I was angry at myself for becoming ill again and was caught in feelings of self-hatred: you fucking stupid woman—you thought you were in the clear, that all was well. Now you really will destroy the people you love. I did experience more headaches, as well as more nausea and exhaustion with this series. As with the first round of ECT, my memory issues my word-finding problems increased. This was difficult, in general, and in terms of working, as well. I’d started working part-time in retail and had to learn designers’ and product names. I realized I simply could not be “superwoman” and conquer everything anymore. It was too overwhelming. I wrote notes for myself as reminders and would try to force myself to remember things. I would struggle having conversations where I could not think of words to connect together in order to get my point across.

Once again, I had several months of feeling better but quickly fell into a full blown severe depression. My cycle seemed to be this: become ill, have a course of ECT, be well for several months and then cycle back to a severe depression. I couldn’t imagine being a burden, again. That kept circling around in my head as did the usual guilt about how it affected Ken and our daughter. He has had enough of me and he and “IL” will be better off without me. These thoughts haunted me constantly. I was completely in my depression and sunk deeper and deeper.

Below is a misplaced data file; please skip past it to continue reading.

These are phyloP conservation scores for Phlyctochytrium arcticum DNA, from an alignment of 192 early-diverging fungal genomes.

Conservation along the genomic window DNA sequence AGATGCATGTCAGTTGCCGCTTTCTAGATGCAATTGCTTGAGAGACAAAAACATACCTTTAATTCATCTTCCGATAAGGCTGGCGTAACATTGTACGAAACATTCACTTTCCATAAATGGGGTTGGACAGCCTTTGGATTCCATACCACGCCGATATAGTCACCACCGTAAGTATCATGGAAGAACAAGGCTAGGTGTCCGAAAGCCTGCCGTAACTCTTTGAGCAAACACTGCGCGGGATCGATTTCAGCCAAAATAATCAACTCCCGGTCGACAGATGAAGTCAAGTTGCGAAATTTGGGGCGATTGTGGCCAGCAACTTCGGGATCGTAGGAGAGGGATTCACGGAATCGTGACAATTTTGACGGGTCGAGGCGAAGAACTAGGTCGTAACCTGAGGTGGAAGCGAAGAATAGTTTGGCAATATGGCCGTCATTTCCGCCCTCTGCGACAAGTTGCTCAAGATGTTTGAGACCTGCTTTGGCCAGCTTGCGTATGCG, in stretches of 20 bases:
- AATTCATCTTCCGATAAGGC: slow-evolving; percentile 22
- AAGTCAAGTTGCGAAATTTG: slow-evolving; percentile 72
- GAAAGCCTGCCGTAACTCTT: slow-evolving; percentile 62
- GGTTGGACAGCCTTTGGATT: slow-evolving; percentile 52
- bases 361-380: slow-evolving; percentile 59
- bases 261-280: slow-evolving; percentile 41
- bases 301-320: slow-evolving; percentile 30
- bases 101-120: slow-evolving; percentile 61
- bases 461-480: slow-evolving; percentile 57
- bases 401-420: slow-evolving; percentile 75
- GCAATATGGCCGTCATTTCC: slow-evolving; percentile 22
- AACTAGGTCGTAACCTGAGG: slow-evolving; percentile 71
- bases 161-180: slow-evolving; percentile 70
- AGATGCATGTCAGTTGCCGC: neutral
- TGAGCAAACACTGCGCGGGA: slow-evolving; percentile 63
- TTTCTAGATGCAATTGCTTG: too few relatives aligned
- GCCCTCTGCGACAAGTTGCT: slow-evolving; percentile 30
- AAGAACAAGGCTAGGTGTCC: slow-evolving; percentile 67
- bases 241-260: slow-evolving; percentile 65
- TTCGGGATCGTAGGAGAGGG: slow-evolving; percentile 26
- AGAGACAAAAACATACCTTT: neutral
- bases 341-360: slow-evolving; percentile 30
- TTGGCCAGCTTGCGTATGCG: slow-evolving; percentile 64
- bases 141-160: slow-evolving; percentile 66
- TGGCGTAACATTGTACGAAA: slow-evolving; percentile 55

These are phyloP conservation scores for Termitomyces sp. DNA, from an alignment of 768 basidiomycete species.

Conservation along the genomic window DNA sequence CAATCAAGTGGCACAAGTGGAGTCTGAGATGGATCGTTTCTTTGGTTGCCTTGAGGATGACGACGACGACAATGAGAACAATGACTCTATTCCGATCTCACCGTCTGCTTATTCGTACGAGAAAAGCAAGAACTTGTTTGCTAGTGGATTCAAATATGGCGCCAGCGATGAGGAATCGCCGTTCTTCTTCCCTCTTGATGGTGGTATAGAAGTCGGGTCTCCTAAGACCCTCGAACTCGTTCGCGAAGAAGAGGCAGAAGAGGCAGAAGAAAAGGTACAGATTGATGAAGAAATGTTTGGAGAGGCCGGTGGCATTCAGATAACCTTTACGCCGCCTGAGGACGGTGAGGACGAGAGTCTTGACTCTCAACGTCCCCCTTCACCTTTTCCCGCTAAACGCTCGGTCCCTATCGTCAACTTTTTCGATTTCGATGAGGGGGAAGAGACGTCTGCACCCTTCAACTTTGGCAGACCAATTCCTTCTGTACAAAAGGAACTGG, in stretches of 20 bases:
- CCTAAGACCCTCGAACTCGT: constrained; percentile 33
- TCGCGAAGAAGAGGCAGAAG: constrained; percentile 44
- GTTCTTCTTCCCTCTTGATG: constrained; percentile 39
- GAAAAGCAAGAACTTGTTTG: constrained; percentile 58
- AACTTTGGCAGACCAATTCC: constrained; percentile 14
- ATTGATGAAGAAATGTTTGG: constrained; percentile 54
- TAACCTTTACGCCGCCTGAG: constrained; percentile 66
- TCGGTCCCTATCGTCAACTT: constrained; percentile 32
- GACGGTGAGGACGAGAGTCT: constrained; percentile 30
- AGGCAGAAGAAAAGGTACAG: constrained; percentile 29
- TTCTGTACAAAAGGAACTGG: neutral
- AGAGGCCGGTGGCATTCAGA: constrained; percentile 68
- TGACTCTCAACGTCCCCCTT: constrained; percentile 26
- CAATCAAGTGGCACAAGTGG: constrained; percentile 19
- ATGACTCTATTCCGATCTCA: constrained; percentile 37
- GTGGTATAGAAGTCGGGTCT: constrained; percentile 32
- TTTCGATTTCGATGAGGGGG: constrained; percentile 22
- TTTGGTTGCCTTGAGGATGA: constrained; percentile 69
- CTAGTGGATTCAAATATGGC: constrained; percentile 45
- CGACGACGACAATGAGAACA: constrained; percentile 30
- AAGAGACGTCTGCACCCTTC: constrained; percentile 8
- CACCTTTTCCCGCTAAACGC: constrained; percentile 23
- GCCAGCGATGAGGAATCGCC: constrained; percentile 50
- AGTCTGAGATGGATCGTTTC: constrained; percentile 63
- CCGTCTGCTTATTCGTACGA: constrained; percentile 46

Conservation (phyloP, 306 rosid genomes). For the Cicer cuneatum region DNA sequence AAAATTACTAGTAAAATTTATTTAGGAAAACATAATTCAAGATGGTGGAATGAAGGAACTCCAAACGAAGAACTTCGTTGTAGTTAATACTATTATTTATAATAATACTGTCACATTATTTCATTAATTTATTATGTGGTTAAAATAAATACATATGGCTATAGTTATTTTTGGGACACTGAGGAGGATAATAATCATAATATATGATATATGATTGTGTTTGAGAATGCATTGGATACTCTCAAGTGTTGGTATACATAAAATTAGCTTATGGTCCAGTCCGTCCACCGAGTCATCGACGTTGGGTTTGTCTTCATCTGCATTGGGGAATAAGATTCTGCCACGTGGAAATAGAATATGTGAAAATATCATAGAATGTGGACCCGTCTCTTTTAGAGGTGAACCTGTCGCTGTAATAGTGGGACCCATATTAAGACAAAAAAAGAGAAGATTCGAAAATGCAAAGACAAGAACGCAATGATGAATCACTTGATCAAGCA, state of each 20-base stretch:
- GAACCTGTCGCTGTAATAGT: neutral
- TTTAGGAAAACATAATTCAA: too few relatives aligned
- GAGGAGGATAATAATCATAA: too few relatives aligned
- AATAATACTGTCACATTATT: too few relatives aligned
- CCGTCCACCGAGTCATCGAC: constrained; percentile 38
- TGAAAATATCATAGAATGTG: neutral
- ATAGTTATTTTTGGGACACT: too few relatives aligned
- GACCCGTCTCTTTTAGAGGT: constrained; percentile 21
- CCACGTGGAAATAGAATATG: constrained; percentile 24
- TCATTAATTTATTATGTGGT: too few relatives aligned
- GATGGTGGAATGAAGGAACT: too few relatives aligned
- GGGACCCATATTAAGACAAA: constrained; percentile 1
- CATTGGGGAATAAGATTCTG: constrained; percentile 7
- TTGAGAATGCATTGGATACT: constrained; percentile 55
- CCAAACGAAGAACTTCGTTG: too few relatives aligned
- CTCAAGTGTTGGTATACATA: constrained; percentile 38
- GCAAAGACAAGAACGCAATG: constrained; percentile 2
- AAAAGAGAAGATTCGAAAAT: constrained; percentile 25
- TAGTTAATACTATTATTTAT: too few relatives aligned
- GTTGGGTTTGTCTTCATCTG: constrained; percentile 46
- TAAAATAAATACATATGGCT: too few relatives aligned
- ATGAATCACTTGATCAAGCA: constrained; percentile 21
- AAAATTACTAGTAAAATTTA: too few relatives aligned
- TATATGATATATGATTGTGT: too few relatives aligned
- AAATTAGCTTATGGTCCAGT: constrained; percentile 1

I took leave from work and felt stuck in intense hopelessness and self-hatred. I did not want to have ECT again. Although it always alleviated my severe depression, the negative physical effects were too much for me to tolerate.



Instead, I had transcranial magnetic stimulation (TMS). TMS involves sitting in what looks like a chair you sit in at the dentist. A two-sided helmet-like apparatus is placed on your head where there is a tapping/knocking on the upper part of your left forehead for about ten seconds followed by a twenty-five-second break which cycles for forty minutes. As each treatment builds on one another, the intention is to lift the depressive symptoms over time. While I was anxious before that first treatment, I felt comforted knowing there was no anesthesia and I could go about my day driving and not feeling sedated.

TMS helped to dissipate my symptoms, particularly my low mood, suicidal thoughts and lack of thinking clearly, but only for four months. Then the depression returned. I was convinced that everyone in my life was better off without me as none of the treatments were holding me. I am poison to everyone around me. I started another series of TMS but my thoughts turned darker and my therapist was worried the treatments were making me worse. It was unclear why this happened, but I stopped the TMS completely and then moved on to the next attempt: ketamine infusions.


Ketamine is currently being used to aid patients with treatment resistant depression among other mental illnesses. I had looked into this treatment in an earlier depressive episode and met with the director of a study but due to being severely ill at that time, Ken and I were afraid I would be given the placebo which would not help at a time of urgency.

Ketamine is given intravenously through a saline bag with the intention of alleviating depressive symptoms over a course of treatments. Currently, while the short-term benefits of ketamine infusions are demonstrating very positive results, there are many questions regarding ongoing infusions and long-term effects. This is the focus of many studies presently. I walked in feeling hopeful, even though it was in the same room where I received my ECT treatments.